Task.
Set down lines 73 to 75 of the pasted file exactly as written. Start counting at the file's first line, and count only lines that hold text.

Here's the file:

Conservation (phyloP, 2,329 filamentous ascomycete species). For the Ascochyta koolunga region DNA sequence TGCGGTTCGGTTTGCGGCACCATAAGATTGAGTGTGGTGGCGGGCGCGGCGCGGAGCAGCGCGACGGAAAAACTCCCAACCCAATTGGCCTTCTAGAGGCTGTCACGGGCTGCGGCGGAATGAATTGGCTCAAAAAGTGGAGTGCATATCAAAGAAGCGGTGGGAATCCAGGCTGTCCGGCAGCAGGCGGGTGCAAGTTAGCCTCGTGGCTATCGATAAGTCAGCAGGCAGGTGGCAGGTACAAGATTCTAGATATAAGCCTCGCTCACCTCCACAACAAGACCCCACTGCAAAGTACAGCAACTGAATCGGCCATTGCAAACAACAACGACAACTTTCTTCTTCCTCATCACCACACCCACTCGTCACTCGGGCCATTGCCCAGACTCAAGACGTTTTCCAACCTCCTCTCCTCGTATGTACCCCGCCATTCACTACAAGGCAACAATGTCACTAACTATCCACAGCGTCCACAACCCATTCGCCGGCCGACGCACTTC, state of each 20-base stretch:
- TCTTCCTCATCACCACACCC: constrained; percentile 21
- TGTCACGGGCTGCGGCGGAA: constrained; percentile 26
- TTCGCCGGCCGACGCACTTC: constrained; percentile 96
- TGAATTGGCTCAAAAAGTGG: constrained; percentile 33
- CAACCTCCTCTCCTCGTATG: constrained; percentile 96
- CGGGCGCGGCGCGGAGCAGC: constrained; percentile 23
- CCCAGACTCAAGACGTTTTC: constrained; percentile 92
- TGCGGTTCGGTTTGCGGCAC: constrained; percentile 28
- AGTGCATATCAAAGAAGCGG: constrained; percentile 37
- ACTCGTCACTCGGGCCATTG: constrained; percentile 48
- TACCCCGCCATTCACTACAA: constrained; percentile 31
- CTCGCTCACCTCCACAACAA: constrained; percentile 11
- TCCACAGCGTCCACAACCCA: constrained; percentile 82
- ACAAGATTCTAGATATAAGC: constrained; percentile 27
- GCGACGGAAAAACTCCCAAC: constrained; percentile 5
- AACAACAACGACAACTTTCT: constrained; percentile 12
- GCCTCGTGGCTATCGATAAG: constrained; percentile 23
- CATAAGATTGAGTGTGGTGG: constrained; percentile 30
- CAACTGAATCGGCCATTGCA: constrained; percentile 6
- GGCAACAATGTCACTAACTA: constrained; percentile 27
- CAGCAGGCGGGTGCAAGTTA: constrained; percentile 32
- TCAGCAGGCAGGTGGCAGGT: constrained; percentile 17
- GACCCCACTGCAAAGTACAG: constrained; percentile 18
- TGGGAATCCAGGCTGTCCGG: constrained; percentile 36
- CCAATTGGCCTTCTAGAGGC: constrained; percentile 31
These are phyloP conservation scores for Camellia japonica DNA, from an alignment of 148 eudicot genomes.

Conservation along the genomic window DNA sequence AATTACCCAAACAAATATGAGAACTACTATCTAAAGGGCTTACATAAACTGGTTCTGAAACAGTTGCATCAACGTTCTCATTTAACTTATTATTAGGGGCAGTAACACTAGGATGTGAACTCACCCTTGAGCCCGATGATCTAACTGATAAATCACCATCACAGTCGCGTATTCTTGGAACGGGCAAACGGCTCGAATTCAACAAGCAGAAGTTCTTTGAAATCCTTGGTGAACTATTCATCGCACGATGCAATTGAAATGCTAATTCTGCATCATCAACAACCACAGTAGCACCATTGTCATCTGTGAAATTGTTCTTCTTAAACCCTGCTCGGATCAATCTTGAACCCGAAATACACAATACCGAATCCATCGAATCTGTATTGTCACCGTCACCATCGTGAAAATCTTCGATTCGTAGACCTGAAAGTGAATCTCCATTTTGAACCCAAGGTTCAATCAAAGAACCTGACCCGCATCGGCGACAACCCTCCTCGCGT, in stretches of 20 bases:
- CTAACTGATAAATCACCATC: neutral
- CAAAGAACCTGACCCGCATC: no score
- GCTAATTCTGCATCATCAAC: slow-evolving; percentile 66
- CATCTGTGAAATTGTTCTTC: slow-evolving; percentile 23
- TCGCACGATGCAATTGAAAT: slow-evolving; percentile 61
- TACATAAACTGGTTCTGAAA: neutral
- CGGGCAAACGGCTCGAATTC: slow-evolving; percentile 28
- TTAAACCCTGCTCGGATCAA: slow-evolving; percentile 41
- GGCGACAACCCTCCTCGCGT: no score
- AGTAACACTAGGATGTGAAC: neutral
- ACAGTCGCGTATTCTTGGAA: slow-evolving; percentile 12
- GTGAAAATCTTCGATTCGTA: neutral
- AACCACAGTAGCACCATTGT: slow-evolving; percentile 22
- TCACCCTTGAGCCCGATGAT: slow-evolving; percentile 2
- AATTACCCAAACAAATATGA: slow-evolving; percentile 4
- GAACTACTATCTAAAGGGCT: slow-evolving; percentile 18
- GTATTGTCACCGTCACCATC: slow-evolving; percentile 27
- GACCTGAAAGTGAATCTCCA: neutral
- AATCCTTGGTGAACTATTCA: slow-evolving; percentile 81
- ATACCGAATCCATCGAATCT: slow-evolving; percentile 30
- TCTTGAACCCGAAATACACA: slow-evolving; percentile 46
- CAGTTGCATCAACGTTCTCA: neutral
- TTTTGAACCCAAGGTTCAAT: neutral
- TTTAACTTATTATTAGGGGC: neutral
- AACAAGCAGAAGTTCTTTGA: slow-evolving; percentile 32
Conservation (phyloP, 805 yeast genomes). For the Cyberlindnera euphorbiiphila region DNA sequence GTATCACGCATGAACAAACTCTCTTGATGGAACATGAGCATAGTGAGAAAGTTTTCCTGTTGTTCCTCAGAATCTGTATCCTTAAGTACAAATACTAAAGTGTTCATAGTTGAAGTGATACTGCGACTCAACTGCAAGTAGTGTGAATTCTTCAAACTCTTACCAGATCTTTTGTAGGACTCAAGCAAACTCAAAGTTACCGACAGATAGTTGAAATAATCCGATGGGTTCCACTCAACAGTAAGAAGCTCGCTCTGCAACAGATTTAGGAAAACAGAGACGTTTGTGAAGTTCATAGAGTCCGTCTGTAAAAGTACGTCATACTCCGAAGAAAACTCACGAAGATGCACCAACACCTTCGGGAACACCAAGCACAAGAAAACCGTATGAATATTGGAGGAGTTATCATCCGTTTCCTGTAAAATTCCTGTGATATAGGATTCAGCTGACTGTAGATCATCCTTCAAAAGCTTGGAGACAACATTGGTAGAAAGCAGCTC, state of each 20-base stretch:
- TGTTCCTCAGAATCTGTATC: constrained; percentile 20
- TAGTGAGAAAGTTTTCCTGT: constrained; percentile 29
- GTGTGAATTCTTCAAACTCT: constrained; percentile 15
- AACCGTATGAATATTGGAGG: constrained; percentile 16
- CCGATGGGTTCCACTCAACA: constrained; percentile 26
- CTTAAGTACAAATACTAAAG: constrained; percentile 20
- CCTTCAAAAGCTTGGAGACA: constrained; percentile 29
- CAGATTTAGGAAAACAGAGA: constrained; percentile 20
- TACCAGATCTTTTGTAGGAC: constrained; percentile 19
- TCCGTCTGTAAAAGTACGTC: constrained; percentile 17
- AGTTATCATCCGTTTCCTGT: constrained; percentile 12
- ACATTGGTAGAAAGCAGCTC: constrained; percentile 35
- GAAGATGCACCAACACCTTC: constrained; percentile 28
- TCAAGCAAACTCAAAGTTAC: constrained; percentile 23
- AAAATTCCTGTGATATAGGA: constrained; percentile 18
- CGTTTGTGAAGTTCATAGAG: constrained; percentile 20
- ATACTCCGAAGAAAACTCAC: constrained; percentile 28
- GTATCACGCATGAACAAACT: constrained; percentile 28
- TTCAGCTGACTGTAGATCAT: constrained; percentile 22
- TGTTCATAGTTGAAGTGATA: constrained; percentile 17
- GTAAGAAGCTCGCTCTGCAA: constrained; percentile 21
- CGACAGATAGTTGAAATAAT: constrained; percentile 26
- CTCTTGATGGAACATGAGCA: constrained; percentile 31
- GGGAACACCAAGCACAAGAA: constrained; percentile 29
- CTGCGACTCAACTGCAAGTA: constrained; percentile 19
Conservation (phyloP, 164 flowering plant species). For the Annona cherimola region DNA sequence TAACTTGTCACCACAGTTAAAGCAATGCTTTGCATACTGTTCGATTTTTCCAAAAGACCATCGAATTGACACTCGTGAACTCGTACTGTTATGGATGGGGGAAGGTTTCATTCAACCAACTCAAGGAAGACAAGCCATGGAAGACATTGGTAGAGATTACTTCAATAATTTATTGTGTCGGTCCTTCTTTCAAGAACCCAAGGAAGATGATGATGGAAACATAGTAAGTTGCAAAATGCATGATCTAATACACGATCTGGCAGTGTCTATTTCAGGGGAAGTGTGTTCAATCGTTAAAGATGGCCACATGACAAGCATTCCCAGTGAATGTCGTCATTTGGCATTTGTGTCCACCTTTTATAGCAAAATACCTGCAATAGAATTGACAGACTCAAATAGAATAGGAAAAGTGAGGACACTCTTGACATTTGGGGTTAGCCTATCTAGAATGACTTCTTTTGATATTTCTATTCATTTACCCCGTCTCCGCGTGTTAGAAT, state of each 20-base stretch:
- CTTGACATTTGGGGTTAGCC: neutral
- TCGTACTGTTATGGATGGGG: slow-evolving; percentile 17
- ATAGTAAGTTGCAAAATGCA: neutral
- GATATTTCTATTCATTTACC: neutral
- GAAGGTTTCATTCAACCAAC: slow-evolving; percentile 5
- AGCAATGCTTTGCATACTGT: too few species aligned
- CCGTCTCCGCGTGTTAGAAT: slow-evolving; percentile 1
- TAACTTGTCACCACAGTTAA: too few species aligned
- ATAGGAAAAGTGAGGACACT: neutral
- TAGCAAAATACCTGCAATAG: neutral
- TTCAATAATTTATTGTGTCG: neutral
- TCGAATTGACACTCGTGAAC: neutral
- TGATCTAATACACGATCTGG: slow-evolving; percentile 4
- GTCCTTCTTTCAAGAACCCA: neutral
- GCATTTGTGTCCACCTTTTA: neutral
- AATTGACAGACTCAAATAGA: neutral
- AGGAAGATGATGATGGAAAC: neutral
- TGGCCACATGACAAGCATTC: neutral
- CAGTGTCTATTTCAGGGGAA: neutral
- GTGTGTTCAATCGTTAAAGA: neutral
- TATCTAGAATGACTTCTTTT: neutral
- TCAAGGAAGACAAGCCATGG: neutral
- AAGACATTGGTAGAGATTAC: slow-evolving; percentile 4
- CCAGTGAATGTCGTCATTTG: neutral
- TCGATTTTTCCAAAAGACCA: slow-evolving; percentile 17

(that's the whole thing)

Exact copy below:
- TTCAGCTGACTGTAGATCAT: constrained; percentile 22
- TGTTCATAGTTGAAGTGATA: constrained; percentile 17
- GTAAGAAGCTCGCTCTGCAA: constrained; percentile 21